Comparing the different levels of private health cover
You need to know the four main levels of health insurance so you can make better informed decisions about what cover you want:
- Public hospital cover. A next-to-nothing policy that provides partial benefits for things like rehabilitation, end-of-life care and hospital psychiatric treatment. For other treatments, it may or may not provide benefits.
- Basic hospital cover. A simple policy that covers most of the basic procedures such as digestive issues, pain management and joint reconstructions. However, the more complex treatments like those for the lungs, back, heart or blood won’t be covered. This is commonly known as a bronze level policy.
- Medium hospital cover. Essentially covers everything a bronze policy does plus a few additional treatments that are a bit more complicated such as spinal surgery, hearing implants and heart treatments. For the more complex and expensive treatments like weight loss surgery, kidney dialysis or insulin pumps, cover will not apply. This is commonly known as a silver level policy.
- Top hospital cover. Covers essentially every treatment Medicare does, even the complicated and expensive treatments like joint replacements, kidney dialysis, assisted reproductive services and pregnancy. This is commonly known as a gold level policy.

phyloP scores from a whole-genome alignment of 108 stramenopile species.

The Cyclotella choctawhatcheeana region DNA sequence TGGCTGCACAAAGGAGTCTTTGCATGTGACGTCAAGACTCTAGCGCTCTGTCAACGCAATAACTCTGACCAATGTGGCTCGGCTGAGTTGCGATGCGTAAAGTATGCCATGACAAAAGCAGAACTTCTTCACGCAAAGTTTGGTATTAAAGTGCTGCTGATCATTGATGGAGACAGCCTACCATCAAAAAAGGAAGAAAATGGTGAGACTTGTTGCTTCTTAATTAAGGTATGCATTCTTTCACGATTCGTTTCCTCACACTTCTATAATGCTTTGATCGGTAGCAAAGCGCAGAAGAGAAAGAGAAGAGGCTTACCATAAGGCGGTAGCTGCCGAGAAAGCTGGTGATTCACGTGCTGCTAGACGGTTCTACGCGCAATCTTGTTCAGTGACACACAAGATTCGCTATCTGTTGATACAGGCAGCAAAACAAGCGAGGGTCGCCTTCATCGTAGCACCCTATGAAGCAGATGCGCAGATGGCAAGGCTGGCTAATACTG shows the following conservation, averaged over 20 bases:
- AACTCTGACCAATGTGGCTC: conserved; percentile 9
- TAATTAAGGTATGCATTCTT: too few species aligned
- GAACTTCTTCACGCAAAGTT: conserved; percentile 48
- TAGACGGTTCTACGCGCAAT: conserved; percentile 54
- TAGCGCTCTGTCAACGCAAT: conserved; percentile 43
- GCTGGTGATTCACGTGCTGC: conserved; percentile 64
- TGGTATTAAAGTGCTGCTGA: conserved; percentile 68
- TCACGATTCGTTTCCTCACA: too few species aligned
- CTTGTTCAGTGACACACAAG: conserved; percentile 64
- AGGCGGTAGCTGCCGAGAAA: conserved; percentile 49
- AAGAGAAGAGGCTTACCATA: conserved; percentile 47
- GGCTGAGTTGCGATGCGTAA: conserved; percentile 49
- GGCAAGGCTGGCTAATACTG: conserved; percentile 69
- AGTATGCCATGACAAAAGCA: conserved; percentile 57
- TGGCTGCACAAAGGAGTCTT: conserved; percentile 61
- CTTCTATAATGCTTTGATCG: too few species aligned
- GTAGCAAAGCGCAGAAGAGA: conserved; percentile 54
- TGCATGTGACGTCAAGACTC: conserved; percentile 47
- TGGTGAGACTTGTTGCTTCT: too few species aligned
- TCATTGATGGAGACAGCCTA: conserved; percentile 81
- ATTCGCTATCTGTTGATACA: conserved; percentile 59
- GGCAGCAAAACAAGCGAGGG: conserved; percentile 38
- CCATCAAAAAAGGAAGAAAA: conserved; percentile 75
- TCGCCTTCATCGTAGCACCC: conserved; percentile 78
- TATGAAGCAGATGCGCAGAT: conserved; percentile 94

What am I not covered for by private hospital insurance?
There are a few things that won’t be covered as well as the treatments your policy excludes. Normally, these excluded treatments are able to be covered under your private extras policy, which are entirely different benefits sold separate from or with hospital cover.
You won’t be covered for:
- Long-term care (i.e. more than 35 days in the hospital)
- Eye exams, glasses and contacts
- Dental work
- Elective cosmetic surgery
- Physical therapy
- Hearing aids
- Outpatient medication not subsidised by the Pharmaceutical Benefits Scheme
- Prosthetics that are more expensive than what’s listed on the government’s prostheses list
Stay informed about the public system even if you are a private patient
Australia’s healthcare system utilizes a hybrid method that combines both public and private health care, you’ll see a lot of Medicare chatter as you search through your private options. There are three common places we’d recommend you learn about in regards to the two systems overlapping:
- Lifetime Health Cover loading (LHC). Waiting until you’re old and sick is not something the government wants for you before you decide to get private health care. By the time you’re 31, if you don’t have private cover, you’ll receive a 2% annual loading penalty on top of your premium when you eventually do get it.
- Medicare Levy Surcharge (MLS). The government will tax high-income earners through MLS for those who don’t have private cover, it’s a technique to actually promote individuals to get private cover. This will happen when you earn over $90,000.
- Medical Gap Scheme. Medicare has a standard rate that is charged for public treatment – it isn’t much more, or any less. However, if you have private cover, your insurer and Medicare essentially work together to pay the doctor the same standard rate. Technically though, private doctors are allowed to charge you however much they want and thus, you will have to cover the gap created by any additional amount they charge over the standard rate. In some cases, insurers will offer their assistance with the extra fees if you are treated at a hospital or by a doctor in their particular network.